Ninth International Geostatistics Congress, Oslo, Norway
June 11 – 15, 2012


Petroleum 6

Abstract No.:



Distributions with Beta properties as a model for the parent size distribution of grown oil and gas pools.


Richard Sinding-Larsen, 1Norwegian University of Science and Technology (NO)
J Lillestøl, The Norwegian School of Economics (NO)
K Hood, ExxonMobil Exploration Co (US)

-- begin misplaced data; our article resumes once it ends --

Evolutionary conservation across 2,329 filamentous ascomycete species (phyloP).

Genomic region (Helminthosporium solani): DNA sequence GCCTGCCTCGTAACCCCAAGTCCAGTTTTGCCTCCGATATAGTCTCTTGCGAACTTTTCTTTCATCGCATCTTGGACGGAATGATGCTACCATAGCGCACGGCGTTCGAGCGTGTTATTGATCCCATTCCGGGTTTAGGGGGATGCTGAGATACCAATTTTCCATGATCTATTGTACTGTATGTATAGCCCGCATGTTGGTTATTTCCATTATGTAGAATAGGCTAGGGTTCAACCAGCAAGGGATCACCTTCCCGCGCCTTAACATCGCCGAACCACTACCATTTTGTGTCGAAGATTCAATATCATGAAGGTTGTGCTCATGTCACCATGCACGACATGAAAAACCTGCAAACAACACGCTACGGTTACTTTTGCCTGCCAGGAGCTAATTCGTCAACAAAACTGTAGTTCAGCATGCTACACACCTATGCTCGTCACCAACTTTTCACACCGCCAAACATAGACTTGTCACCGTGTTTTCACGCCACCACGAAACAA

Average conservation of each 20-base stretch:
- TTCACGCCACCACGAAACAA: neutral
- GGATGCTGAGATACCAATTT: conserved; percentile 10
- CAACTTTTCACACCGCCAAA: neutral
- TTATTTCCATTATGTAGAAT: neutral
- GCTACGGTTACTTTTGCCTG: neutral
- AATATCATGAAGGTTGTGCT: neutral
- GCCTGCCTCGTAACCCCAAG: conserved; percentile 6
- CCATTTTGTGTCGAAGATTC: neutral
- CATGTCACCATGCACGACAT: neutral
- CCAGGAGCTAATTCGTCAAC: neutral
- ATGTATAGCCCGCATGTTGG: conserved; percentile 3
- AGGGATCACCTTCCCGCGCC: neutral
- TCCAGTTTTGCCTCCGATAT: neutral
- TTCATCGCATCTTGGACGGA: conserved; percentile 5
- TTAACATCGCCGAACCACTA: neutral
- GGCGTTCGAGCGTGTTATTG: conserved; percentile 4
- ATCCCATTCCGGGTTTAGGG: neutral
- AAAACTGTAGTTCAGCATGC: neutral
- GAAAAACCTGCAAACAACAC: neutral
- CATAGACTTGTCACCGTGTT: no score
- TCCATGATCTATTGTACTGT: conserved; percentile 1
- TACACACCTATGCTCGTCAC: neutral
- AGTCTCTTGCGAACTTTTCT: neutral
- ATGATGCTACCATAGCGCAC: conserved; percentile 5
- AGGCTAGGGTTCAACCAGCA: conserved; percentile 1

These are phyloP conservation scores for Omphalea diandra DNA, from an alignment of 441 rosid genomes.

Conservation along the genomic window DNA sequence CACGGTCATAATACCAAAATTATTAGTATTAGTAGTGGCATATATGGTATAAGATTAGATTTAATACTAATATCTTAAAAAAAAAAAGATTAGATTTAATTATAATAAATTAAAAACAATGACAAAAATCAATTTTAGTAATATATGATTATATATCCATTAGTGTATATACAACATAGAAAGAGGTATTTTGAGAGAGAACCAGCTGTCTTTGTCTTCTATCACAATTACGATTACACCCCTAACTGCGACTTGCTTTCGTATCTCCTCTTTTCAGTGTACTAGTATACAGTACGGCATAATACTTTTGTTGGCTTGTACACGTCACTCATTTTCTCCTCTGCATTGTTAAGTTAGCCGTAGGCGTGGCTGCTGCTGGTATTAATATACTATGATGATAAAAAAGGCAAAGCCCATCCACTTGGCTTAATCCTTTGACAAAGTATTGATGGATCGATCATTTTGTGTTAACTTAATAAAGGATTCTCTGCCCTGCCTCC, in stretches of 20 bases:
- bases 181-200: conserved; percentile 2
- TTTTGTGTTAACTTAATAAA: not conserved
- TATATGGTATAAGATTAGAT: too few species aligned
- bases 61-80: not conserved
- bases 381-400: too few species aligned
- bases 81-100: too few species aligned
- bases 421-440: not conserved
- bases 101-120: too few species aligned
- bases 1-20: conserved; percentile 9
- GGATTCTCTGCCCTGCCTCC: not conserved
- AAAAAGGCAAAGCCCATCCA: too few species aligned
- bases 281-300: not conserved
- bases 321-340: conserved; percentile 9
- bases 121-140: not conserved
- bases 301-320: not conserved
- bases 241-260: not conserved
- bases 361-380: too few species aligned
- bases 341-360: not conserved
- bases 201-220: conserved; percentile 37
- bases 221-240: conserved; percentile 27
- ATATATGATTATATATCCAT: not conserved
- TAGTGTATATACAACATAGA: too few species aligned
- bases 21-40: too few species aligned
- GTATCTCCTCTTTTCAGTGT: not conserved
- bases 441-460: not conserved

Economic analyses are often highly sensitive to accumulation size, thereby influencing when and at what cost a potential resource will become available. For established plays, it may be expedient to base predictions of future field sizes on previous discoveries. In most cases, the historical size distribution is inappropriate to apply to the remaining potential within an established play because the largest accumulations tend to be discovered early in the exploration process. This intentional sampling bias must be accounted for when projecting sizes of future discoveries, as does the tendency to underreport the ultimate recoverable volume of hydrocarbons early in the life of a field. Exploration can be represented as a sampling process that both is size biased (creamed) and truncated. One can in cases where this representation is appropriate obtain an unbiased estimate of the resource base population (parent population) parameters by correcting for the bias (un-creaming).This can be achieved by explicitly modeling the relation between the sample parameters and the population parameters. Field size data from the Gulf of Mexico shelf were used to explore the relationship between discovered and future field sizes. Using Beta distributions and distributions with the same uncreaming property as assumed parent populations, it is possible to simulate discovery sequences that closely match the historical development of the basin. A discovery sequence can be approximated using lognormal distributions across multiple stages of exploration and over a wide distribution of discovery sizes. These observations suggest that one cannot impute the shape of the underlying parent distribution from the size distribution of past discoveries. An advantage, however of using a Beta distributed parent population is that the creaming bias is represented by a single parameter that can be estimated from the discovery sequence and subsequently used for an unbiased estimation of the parent population that potentially can incorporate a larger number of small fields than the lognormal distribution, and thus may significantly impact play economics.




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